So these are just some of the dynamics that make it difficult, if not impossible, to correctly ascertain the collective beliefs and values of the Asian community through traditional western means, i.e. studies, questionnaires, polls, etc. But here’s where my major beef lies: Western academics have long fostered the assumption that their tools of study are purely scientific and so can be applied to all situations and contexts, being founded upon universal mathematical and scientific principles. One need only to look at the final pages of the Pew report to see that perception is important to the study, with its mathematical formulas and calculated ranges of error. But as I kind of point out above, any endeavor that involves culture, perception, and truth is anything but mathematical or clear cut.
But that illusion of scientific rigor that the Pew study, and others like it, tries to maintain creates another illusion in turn, that the results garnered in the study are scientific as well, ironclad, calculated with mathematical precision, and should be interpreted as such. It is at this point that these results no longer measure beliefs as much as they create and perpetuate them. People read the study with a lax mentality, thinking, “It was in the Pew study, so it has to be true! After all, it’s Pew! I don’t know what Pew is, but it sure sounds reputable.” It has to be true that all Asians value these things, it has to be true that Koreans have a negative perception of their relationships with blacks, because someone applied a math formula to the results. To those who read such a study with an uncritical mind, which is nearly all of us, the results become truth. Studies like this do not simply measure perceptions – they create them.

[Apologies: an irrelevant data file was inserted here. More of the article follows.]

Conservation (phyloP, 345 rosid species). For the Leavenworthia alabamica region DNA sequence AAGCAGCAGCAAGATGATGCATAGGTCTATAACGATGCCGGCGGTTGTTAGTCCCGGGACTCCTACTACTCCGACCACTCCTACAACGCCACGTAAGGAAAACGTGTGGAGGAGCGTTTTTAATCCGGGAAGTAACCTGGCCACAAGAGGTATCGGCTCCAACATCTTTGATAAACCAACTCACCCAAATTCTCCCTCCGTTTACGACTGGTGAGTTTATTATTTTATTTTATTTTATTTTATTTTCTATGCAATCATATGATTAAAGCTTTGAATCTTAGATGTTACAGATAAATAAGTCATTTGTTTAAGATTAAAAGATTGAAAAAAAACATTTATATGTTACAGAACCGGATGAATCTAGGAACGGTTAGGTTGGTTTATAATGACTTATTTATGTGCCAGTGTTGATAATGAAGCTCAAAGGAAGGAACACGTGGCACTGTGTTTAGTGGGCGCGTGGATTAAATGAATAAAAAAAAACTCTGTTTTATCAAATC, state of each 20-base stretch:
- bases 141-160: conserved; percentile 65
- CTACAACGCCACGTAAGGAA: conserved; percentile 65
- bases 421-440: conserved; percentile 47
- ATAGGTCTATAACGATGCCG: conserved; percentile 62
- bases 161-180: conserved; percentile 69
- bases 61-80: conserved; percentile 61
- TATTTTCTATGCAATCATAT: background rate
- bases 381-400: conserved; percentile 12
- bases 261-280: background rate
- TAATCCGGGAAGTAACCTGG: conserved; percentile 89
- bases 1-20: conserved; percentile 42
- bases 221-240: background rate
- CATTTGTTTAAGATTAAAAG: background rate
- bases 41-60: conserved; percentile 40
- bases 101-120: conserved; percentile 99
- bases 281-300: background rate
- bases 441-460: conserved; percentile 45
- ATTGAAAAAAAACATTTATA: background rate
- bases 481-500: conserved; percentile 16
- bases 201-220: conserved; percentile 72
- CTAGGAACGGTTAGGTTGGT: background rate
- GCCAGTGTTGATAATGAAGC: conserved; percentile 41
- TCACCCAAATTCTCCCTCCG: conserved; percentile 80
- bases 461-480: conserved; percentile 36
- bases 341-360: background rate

And here’s where everyone should be freaked out, whether Asian or not. Nearly every culture possesses a dynamic that makes broad assessment difficult, if not a downright impossibility: Asian, African American, Latino, you name it. This is in the very nature of culture itself. But that does not stop academic groups from using their superficially precise tools to measure the immeasurable, and then broadcasting the odd results that they gather. So be wary, because these studies may not just be imprecisely studying your community, but worse – labeling it, even foisting upon it values calculated by the well-intentioned and well-educated, but ultimately ignorant.
No thank you, Pew – I think your study’s attempt to use phone calls to accurately assess the culture of millions of people going back hundreds of years is pretty laughable. But worse, I resent your attempt to publicize those “results” as facts, when they are not.